The Jardín del Arte Sullivan (Sullivan Garden of Art) is an outdoor art market near the historic centre of Mexico City, at Sullivan Park, behind the Monumento a la Madre (Monument to Mothers) in a neighbourhood called Colonia San Rafael. The market is set up and taken down on Sunday, during the rest of the week the park serves its normal function.
It is one of the few parks in the San Rafael, Colonia Cuauhtémoc area of the city. The 18,525-acre park was enlarged in the late 1990s, when a former parking lot was moved underground and the space above integrated with the park already here.
Each week, between 350 and 400 artists display and sell their works, which include paintings, sculptures, etchings and photography. There are a wide variety of techniques, styles and media presented at the market. Paintings include inks, oils, watercolours, pastels on canvas, acrylic and paper; landscapes, abstracts and nudes. Prices range from twenty pesos to 50,000, depending on the format and the artist. It is estimated that around 5,000 works of art have been sold here since it began.
The market was open in the 1950s by young artists who could not show their works in traditional galleries. They decided to set up in front of their studios and in local parks to exhibit and sell their works. However, the San Rafael neighbourhood has deteriorated since the 1950s, and this has had a negative impact on the original Jardín del Arte.
The Sunday art market is managed and sponsored by the Asociación Jardín del Arte, a non-profit civil association, in conjunction with the Instituto Nacional de la Juventud Mexicana. This organisation, founded in 1959, has about 700 members and sponsors two other similar markets in San Ángel, in the south-west of the city.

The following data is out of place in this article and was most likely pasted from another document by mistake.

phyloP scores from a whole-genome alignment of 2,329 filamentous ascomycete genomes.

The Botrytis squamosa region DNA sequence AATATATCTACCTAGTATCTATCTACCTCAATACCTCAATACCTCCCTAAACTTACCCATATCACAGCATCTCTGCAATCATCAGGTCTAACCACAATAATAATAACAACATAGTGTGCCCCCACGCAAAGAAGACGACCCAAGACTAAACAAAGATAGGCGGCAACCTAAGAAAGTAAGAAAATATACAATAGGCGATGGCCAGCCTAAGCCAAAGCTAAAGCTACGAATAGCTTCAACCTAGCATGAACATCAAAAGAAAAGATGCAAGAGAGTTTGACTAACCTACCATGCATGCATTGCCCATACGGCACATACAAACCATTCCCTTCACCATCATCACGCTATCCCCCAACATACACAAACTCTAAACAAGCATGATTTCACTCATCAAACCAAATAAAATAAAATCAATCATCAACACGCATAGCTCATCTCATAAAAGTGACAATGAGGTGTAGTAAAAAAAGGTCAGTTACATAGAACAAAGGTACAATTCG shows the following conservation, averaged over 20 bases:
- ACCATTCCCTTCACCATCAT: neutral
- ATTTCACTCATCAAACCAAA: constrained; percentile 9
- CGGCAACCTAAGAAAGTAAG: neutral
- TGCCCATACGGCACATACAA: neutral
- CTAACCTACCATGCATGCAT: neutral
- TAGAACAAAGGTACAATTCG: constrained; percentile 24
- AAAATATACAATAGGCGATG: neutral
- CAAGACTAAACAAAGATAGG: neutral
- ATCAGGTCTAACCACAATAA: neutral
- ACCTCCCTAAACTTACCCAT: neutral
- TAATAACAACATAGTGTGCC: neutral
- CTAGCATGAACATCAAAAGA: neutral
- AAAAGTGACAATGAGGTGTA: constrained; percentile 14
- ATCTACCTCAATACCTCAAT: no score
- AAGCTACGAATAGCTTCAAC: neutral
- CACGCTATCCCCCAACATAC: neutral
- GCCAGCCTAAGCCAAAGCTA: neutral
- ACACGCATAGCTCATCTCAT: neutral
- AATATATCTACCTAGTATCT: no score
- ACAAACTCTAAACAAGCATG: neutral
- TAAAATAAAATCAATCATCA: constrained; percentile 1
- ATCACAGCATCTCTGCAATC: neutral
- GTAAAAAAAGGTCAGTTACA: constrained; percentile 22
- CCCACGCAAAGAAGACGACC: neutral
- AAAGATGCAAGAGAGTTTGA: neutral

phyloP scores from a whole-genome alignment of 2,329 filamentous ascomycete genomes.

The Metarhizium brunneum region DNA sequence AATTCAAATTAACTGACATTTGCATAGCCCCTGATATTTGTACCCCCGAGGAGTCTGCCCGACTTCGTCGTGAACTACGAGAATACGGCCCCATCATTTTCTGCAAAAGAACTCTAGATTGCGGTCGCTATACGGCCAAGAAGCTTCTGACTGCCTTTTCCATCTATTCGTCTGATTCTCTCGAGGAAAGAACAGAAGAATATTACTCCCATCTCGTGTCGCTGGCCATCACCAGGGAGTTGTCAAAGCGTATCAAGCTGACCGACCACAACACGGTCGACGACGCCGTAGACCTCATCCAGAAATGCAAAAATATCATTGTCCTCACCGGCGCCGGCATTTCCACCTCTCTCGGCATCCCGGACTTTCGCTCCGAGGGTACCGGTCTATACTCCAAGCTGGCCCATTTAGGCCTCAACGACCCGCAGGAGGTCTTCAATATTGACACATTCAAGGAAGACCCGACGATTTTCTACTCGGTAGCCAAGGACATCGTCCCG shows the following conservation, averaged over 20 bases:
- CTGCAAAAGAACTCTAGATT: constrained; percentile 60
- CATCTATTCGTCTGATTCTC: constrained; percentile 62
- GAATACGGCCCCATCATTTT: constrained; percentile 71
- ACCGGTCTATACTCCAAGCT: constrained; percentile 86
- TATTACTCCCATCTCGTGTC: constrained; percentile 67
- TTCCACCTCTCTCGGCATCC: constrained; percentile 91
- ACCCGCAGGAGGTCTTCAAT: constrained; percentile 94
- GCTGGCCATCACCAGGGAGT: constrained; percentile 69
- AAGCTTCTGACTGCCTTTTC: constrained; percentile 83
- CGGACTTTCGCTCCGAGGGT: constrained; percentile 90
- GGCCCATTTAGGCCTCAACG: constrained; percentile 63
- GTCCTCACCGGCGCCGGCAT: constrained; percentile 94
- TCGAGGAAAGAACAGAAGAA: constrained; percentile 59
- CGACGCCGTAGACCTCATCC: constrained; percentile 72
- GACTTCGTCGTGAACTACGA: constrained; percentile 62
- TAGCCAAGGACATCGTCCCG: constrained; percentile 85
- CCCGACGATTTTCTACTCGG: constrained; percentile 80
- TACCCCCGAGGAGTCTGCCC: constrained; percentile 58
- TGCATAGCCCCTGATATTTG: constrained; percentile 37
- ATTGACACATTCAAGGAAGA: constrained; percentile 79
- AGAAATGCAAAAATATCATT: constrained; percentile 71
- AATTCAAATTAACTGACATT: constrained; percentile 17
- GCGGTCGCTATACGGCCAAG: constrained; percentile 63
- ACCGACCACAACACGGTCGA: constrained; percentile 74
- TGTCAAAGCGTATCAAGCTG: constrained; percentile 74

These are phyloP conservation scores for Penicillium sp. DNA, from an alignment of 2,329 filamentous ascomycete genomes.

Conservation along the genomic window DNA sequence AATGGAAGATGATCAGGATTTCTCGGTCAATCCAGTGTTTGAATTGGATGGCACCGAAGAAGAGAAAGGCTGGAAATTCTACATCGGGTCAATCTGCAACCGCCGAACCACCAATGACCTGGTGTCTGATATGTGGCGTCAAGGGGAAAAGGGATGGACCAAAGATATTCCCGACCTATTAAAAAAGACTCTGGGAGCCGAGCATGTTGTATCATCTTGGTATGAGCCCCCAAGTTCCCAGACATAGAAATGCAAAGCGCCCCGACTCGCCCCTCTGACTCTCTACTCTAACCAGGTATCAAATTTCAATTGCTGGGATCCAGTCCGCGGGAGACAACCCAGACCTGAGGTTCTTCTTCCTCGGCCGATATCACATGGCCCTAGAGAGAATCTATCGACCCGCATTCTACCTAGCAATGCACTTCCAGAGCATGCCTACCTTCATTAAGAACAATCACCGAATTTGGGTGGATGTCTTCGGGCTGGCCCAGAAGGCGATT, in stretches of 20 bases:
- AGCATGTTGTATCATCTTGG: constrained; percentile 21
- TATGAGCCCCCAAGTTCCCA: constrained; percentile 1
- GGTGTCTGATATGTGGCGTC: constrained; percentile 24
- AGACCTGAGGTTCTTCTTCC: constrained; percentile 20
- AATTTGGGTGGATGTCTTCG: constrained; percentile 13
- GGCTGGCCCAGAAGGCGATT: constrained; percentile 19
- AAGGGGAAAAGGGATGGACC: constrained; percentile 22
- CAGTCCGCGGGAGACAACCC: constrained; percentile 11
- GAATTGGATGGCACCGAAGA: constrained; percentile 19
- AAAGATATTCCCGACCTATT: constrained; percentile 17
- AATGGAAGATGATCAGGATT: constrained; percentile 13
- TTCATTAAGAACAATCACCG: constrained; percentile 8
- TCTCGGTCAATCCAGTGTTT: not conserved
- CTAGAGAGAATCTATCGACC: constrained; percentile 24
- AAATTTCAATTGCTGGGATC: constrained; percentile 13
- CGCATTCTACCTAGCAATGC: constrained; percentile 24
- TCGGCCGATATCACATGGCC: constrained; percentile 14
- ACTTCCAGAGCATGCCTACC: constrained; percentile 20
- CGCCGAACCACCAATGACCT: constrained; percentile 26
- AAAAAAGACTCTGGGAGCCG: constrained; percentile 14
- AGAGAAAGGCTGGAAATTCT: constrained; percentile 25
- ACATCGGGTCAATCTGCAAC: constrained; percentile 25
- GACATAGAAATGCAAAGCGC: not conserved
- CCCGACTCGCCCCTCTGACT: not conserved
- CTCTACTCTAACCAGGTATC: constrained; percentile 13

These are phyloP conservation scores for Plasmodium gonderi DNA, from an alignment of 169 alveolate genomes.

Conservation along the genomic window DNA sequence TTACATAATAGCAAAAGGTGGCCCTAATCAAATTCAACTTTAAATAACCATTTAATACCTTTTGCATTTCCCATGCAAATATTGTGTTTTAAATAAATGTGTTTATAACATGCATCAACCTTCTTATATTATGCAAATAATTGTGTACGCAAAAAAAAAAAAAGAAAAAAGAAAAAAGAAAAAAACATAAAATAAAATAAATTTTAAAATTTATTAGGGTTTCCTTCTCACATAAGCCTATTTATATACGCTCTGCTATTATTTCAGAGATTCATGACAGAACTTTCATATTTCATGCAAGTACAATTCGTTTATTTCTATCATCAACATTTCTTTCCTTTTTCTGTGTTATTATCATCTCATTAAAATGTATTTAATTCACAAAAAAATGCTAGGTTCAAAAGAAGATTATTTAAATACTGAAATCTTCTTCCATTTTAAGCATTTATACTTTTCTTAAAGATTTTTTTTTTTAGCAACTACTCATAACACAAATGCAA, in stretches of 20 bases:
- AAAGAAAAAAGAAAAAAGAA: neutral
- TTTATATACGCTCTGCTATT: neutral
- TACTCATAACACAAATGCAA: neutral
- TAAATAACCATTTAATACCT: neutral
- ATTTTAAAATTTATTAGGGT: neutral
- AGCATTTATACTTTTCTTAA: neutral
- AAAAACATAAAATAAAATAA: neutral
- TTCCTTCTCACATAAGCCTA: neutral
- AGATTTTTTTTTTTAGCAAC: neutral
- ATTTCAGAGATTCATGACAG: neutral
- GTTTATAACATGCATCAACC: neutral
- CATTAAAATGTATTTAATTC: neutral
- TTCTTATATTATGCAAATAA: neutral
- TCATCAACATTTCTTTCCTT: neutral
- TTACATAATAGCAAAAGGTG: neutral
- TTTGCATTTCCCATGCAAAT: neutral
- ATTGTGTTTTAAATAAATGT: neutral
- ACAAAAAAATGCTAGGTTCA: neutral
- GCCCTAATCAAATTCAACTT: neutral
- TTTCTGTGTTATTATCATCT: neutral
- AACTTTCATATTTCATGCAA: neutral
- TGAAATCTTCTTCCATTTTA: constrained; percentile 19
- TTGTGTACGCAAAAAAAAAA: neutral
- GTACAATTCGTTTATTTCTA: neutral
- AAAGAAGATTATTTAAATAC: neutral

These 700 vendors sell at one of the association’s markets each week and pay a fee of forty pesos per week to cover costs such as the maintenance and storage of displays and the publication of informative brochures. Guest artists who are not members of the association are also permitted to sell for a period of up to three months at a time.
Members, participating artists and the organisation set a number of rules as to who may exhibit and how. Early in its history, artists could display whatever works they wanted for however long. Today, a commission selects what can be displayed with limits on the number of works of the same technique. There is also a minimum level of quality required. One rule prohibits the sale of copies of other works. All works must be originals. Artworks with political and religious themes are also prohibited.